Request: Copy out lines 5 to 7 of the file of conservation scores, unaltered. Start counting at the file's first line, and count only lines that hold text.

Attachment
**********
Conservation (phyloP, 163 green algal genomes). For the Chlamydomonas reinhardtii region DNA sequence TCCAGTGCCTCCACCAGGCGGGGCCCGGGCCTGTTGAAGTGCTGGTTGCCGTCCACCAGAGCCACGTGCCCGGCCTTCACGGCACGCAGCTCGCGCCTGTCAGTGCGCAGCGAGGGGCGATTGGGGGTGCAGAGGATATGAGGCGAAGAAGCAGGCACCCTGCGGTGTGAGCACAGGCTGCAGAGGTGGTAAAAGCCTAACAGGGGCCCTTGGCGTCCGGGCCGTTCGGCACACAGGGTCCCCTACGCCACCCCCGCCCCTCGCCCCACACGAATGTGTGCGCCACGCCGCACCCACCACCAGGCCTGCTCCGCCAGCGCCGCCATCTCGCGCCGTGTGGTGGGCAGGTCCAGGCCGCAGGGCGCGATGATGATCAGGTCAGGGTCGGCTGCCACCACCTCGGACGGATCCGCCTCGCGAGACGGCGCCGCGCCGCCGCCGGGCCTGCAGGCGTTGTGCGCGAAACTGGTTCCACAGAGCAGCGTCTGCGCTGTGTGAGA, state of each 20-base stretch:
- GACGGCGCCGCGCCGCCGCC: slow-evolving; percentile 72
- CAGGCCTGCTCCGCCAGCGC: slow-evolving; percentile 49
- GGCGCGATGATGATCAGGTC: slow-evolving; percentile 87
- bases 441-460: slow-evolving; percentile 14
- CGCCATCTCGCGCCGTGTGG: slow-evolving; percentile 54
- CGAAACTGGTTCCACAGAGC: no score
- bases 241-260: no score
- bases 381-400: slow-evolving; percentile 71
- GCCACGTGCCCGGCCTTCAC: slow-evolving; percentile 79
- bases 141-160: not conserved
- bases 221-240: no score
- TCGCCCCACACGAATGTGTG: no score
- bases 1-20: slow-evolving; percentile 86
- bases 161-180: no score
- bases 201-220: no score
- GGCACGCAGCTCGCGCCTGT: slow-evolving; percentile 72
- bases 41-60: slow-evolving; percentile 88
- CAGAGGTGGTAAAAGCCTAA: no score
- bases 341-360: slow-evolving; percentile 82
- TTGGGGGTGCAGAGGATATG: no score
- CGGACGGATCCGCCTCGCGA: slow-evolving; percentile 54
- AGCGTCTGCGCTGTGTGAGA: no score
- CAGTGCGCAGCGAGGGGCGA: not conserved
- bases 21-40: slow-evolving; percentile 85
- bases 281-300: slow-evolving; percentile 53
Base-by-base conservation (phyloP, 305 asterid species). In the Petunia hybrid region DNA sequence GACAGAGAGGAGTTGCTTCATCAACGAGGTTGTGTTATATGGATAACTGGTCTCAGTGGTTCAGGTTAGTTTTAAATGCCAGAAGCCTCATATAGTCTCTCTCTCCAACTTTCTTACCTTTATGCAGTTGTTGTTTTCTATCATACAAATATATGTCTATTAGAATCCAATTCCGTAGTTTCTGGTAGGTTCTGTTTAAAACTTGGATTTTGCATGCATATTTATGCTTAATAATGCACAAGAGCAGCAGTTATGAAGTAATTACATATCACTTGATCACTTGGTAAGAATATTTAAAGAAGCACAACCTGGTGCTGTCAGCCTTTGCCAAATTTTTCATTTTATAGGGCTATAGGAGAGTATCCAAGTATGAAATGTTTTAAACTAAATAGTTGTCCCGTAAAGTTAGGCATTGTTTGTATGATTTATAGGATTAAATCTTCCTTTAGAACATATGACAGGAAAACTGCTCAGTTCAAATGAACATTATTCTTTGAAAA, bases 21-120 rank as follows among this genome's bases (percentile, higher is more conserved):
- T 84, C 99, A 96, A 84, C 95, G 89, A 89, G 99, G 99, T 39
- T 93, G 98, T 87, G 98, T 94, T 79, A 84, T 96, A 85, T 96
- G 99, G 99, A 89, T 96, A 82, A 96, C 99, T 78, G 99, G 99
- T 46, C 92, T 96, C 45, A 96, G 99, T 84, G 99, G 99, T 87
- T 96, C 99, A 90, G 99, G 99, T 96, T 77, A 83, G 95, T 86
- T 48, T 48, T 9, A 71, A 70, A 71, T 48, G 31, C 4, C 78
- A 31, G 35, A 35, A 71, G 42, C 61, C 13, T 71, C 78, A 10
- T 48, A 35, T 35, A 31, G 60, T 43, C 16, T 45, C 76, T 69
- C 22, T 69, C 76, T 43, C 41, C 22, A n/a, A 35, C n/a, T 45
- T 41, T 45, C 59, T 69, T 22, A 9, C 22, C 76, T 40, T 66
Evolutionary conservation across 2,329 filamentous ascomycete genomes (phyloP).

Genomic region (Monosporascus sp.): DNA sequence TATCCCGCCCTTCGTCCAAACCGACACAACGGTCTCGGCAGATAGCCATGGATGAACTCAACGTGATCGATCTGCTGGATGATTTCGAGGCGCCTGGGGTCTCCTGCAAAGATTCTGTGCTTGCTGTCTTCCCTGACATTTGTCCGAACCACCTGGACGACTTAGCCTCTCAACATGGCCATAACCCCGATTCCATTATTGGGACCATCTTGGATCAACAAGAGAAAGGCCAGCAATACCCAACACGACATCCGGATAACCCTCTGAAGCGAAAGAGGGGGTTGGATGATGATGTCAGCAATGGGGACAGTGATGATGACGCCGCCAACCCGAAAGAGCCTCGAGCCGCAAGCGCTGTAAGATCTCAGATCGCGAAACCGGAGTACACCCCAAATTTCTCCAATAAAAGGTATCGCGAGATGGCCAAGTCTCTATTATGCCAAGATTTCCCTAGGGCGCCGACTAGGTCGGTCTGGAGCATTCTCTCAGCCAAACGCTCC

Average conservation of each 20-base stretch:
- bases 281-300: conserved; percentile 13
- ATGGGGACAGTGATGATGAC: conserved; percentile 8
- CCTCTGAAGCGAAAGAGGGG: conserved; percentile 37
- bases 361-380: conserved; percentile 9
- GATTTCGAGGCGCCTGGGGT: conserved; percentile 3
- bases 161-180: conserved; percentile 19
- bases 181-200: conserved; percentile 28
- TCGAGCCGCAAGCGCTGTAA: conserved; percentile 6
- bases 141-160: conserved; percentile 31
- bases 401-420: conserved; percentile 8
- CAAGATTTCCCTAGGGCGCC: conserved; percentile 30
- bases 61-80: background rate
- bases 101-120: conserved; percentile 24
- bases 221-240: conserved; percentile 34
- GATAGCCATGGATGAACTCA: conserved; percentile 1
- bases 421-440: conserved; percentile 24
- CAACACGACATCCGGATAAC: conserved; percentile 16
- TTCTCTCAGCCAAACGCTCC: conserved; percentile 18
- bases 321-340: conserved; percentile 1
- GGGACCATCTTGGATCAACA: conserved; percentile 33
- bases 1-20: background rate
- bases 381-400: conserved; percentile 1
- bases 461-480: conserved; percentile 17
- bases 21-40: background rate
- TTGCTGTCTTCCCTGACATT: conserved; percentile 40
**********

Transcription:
- bases 441-460: slow-evolving; percentile 14
- CGCCATCTCGCGCCGTGTGG: slow-evolving; percentile 54
- CGAAACTGGTTCCACAGAGC: no score